The subordinated notes, which represent 10% of the issuance, are solely held by Clifford Capital. This ensures alignment of interest between Clifford Capital as the manager of BIC and the BIC investors, effectively providing BIC investors with first loss protection and helping to underpin the credit rating of the rated notes.
The notes are secured against a pre-assembled portfolio of 37 project finance and infrastructure loans to borrowers in Asia-Pacific and the Middle East.
These loans are used to fund 30 infrastructure projects located in 16 countries across the Asia-Pacific and Middle East regions and spread among eight industry sub-sectors, including power and utilities, oil and gas infrastructure, metals and mining, and transportation.
The portfolio constructed reflects the recent geographical and sectoral activity in the infrastructure and project finance industry across Asia-Pacific and the Middle East.
The 30 projects typically feature stable and predictable long-term cashflows, including through offtake agreements entered with reputable and creditworthy counterparties including major global corporates, state-owned enterprises and government or government-linked sponsors.
More than 30% of the portfolio benefits from credit enhancement provided by export credit agencies and multilateral financial institutions. All loans have a floating interest rate and are denominated in US dollars, providing a natural hedge against the US-dollar denominated, floating-rate Class A, B and C Notes.
Key transaction parties
An overall schematic of BIC and all the parties involved in the transaction is shown in Figure 1. BIC’s issuance was managed by joint lead managers Citibank and Standard Chartered, and supported by five leading Asian project finance banks – DBS, HSBC, MUFG, SMBC and Standard Chartered. Each of these banks, along with Clifford Capital, contributed their assets to form the BIC portfolio.
Marketing and distribution of the CLO
As a new asset class and the first project finance CLO issued out of Asia-Pacific, a comprehensive and strategic investor education process was undertaken.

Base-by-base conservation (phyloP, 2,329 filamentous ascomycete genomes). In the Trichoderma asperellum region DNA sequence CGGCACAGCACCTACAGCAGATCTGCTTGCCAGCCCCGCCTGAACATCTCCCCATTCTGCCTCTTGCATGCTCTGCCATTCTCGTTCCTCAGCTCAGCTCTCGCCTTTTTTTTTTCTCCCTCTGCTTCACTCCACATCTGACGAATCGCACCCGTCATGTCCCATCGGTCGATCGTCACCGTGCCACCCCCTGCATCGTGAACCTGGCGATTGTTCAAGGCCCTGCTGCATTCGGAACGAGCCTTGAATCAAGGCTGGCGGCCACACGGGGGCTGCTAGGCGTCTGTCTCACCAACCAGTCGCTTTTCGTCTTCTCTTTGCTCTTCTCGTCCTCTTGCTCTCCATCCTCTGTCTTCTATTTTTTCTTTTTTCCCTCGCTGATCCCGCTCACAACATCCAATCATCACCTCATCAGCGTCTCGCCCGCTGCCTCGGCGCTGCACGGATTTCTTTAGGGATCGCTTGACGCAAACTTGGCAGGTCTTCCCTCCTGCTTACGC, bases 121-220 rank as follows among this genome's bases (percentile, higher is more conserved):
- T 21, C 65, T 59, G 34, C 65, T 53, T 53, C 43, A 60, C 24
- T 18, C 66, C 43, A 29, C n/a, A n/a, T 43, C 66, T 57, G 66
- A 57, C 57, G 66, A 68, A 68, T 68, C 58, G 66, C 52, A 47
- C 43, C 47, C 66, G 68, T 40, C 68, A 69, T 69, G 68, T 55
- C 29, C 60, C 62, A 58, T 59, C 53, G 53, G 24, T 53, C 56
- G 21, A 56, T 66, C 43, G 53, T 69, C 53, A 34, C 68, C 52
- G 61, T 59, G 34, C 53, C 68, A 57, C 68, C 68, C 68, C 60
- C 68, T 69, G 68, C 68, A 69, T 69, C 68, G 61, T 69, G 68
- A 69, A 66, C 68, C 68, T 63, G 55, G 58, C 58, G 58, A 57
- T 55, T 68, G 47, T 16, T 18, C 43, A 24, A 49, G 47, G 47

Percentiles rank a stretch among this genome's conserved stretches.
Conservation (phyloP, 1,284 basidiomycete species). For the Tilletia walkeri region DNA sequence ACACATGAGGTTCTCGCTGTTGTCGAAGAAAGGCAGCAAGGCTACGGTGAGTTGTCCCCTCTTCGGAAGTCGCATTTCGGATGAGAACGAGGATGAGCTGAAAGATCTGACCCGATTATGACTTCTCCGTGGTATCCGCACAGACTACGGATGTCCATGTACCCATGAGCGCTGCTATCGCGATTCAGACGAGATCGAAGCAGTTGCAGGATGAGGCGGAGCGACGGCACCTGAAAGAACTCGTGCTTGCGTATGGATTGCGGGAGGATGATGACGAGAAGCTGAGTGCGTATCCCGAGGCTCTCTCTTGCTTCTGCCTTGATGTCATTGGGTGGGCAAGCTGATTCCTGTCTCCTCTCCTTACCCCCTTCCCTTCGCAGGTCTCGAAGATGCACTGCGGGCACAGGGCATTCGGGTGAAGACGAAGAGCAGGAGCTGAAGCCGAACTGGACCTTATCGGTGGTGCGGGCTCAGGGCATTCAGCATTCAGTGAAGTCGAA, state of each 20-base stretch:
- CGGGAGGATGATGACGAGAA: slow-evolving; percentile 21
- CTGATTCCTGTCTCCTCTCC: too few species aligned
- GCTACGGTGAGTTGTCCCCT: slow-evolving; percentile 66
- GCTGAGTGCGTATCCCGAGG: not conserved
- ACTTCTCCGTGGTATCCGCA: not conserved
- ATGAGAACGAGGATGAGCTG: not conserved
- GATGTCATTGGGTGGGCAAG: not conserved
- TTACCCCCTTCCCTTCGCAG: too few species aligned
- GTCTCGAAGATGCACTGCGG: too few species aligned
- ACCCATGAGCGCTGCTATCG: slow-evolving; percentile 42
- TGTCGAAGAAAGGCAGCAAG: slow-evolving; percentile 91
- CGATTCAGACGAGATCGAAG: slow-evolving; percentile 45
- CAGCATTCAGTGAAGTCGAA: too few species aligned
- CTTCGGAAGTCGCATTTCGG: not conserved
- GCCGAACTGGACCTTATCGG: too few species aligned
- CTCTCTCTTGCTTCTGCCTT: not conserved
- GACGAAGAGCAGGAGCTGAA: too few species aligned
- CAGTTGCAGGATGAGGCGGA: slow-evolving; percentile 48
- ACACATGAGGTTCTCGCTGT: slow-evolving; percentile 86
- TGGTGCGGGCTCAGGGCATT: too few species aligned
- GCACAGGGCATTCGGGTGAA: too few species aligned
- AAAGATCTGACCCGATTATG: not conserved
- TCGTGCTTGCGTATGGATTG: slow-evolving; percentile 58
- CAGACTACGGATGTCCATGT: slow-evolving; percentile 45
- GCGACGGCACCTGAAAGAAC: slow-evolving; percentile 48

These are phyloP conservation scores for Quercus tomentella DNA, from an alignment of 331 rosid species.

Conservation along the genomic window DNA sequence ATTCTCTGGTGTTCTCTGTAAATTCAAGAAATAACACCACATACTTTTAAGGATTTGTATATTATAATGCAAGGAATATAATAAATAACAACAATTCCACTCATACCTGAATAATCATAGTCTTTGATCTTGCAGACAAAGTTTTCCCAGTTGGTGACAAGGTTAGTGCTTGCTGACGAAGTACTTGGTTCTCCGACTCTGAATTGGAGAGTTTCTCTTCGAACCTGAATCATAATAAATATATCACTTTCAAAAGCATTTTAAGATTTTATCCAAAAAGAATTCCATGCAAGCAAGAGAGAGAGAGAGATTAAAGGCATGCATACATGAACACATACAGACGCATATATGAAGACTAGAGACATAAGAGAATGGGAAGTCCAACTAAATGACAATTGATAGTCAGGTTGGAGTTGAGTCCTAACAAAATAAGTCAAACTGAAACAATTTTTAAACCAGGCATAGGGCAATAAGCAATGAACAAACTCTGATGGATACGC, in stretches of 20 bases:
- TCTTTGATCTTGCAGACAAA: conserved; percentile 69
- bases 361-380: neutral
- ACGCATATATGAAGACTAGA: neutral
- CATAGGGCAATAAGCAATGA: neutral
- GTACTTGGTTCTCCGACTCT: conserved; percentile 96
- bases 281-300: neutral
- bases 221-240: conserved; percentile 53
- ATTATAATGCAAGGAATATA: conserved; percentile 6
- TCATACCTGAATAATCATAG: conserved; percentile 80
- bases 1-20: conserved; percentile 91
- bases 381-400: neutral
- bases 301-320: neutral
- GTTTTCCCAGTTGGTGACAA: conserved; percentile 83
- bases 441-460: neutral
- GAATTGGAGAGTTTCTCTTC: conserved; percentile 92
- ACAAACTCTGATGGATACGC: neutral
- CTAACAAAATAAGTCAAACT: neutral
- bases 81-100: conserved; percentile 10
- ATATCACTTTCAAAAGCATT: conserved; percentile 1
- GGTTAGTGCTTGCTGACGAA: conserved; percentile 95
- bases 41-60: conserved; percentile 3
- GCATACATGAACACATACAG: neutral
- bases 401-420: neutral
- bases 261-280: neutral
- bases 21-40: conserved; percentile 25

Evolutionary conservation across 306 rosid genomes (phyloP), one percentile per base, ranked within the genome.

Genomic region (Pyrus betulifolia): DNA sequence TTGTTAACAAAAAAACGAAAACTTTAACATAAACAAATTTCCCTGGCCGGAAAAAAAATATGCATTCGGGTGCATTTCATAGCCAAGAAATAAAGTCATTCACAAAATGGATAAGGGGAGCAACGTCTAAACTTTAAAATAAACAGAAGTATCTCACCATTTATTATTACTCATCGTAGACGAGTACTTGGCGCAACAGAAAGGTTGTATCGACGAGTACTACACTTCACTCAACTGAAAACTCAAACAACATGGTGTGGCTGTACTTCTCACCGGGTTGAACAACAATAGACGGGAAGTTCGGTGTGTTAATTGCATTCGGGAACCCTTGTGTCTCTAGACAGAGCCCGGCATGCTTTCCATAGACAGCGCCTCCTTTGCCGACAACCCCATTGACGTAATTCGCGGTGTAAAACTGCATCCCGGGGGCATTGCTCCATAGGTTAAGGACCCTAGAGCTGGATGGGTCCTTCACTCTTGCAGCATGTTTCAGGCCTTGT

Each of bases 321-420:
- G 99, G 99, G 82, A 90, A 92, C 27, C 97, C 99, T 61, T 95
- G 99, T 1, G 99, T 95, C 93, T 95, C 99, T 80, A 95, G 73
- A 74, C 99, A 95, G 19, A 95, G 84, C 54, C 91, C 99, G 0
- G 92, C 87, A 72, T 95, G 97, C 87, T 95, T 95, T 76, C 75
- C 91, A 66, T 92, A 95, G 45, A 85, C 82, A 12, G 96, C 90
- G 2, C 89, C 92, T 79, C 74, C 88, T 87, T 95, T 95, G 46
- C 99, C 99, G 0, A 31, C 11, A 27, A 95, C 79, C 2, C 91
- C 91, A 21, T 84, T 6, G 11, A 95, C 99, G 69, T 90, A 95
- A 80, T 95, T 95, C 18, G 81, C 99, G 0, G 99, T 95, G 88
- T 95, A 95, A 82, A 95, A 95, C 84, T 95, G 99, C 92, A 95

Multiple non-deal roadshows and teleconferences were conducted across Asia-Pacific (Singapore, Hong Kong, Japan, South Korea, Philippines, Australia and New Zealand), Europe and the Middle East. This resulted in significant oversubscription across all note classes from 25 different investors.
Eventually, 39% of the rated notes were placed with insurance companies, pension funds and endowments, 33% with bank treasuries, 21% with asset managers and 7% with private banks. As a Reg-S issuance, 65% of the investors were from APAC, 23% from Europe and 12% from the Middle East.
In developing the TOF with the inaugural issuance by BIC, Clifford Capital has sought to fulfil several strategic objectives, including (a) addressing Asia-Pacific’s infrastructure financing gap by mobilising a new pool of institutional capital, (b) unlocking additional capital for Asia-Pacific infrastructure financing through facilitating capital recycling by banks, (c) creating a new asset class for institutional investors to access project and infrastructure loans in Asia-Pacific and the Middle East regions in a credit-enhanced structure, and (d) addressing existing market frictions that prevent large-scale mobilisation of institutional capital for infrastructure financings, thereby facilitating institutional participation in the project finance asset class in a readily accessible manner.
In the longer term, Clifford Capital is looking to expand on the TOF model to include a take-out eligibility framework, warehousing facility and distribution platforms as illustrated below. This is aimed at ensuring a smoother and more efficient take-out of project finance loans from commercial banks with the view of building a strong pipeline of transactions for future CLO issuances similar to BIC.
The successful launch of TOF in July 2018 is testament to the demand for such an asset class in the market and Clifford Capital looks forward to partnering with financial institutions to make the project finance asset class a mainstay in the institutional investment marketplace and thereby unlocking additional liquidity into financing infrastructure projects in the region.